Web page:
Lisa Neubauer's campaign says it is "closely monitoring" counties as they canvass the vote from Tuesday's Wisconsin Supreme Court election.
Brian Hagedorn declared victory after winning about 6,000 more votes than Neubauer based on unofficial results. Neubauer has not conceded and has started raising money for a potential recount. Democratic U.S. Rep. Mark Pocan on Thursday also sent a fundraising plea.
Neubauer's campaign cites numerous examples in Thursday's memo of recent elections where mistakes were uncovered during the canvassing process. That includes the 2011 Supreme Court race where 14,000 unrecorded votes were discovered in Waukesha County, handing then-Justice David Prosser a win.
Neubauer also cites other recent, "incredibly close" elections and calls them "a Wisconsin reality."
Neubauer was less than half a percentage point behind Hagedorn. He calls his lead "insurmountable."
Wisconsin Supreme Court candidate Brian Hagedorn is declaring victory, even though his opponent says the race is almost certainly headed toward a recount.
Hagedorn issued a statement early Wednesday morning saying his margin of victory in Tuesday's election is "insurmountable." With 99% of precincts reporting, Hagedorn had a 5,911-vote lead out of 1.2 million cast. That is about half a percentage point over Lisa Neubauer, within the 1 percentage point margin that allows for her to request a recount. However, she would have to pay for it.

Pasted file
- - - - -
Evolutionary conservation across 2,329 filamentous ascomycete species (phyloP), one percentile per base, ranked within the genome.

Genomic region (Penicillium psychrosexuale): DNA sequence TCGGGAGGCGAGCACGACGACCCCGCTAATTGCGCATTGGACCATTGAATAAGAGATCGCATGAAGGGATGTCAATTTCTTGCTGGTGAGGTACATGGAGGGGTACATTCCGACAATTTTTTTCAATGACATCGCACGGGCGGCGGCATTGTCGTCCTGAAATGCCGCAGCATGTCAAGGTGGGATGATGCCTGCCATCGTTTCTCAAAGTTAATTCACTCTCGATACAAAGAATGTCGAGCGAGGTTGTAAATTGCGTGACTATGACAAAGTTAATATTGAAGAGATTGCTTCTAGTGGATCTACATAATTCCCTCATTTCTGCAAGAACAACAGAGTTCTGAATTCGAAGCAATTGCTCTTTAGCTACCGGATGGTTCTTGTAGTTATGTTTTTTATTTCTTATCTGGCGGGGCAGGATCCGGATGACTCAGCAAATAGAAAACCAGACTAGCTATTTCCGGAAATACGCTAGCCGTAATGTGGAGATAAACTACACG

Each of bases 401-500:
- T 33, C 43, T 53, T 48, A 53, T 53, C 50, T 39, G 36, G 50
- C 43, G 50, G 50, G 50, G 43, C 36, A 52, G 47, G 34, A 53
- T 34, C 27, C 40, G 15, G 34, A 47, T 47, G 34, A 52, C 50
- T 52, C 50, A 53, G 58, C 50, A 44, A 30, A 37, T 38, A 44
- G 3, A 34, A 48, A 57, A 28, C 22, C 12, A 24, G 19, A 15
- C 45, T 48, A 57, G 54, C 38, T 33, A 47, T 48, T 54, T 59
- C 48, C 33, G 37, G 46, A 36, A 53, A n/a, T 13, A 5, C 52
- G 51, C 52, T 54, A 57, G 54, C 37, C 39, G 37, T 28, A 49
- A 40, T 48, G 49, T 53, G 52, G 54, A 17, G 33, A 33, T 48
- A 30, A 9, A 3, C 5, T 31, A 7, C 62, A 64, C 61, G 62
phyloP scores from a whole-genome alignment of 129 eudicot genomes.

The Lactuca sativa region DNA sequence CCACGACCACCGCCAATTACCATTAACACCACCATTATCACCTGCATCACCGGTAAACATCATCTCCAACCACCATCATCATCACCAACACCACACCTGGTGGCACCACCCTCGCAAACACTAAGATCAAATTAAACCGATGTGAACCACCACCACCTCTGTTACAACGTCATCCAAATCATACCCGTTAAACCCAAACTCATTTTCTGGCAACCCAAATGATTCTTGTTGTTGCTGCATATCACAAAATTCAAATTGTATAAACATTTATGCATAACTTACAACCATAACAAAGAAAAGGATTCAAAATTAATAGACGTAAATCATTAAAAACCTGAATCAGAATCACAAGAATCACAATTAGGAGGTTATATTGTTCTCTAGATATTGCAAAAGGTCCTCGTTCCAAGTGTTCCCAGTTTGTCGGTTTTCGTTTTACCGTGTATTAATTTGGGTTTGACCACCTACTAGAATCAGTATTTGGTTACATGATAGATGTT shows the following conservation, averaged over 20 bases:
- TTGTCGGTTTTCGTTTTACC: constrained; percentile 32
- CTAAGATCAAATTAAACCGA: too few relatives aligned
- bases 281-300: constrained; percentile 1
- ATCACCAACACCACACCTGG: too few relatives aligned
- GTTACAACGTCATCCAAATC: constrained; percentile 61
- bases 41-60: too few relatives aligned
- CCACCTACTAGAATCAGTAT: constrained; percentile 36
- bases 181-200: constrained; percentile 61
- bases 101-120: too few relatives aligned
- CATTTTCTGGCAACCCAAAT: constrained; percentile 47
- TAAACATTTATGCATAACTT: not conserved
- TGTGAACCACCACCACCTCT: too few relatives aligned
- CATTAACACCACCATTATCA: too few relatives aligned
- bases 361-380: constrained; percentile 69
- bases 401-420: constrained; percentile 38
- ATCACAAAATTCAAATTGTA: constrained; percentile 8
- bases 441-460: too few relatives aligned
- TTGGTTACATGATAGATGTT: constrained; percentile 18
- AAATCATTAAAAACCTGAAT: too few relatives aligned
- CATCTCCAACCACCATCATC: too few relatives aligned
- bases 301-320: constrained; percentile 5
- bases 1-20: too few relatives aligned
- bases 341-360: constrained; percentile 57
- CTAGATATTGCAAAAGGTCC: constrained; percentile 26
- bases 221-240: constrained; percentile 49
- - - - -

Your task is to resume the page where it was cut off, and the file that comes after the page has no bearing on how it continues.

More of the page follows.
Earlier Tuesday night, Neubauer's campaign manager Tyler Hendricks said "We are almost assuredly headed to a recount."
Hagedorn was backed by conservatives and a victory would increase their majority control of the court to 5-2. Neubauer had liberal backing, including support from former Democratic U.S. Attorney General Eric Holder.
After more than 1.2 million votes, Wisconsin's Supreme Court race is still up in the air.
Tuesday's election between conservative Brian Hagedorn and liberal-backed Lisa Neubauer was too close to call at night's end, with Hagedorn clinging to a 1,600-vote margin with 99% of the unofficial vote tallied.
That was far below the 1-point margin that allows the trailing candidate to request a recount - and even below the quarter-point margin in which the state pays for it. Neubauer spokesman Tyler Hendricks said the campaign almost certainly would go to a recount.
Neubauer outraised Hagedorn by significant margins and got strong outside help as liberals hoped to position themselves for a court takeover next year. That's now in doubt. Hagedorn also contended with attacks over conservative writings from his past.
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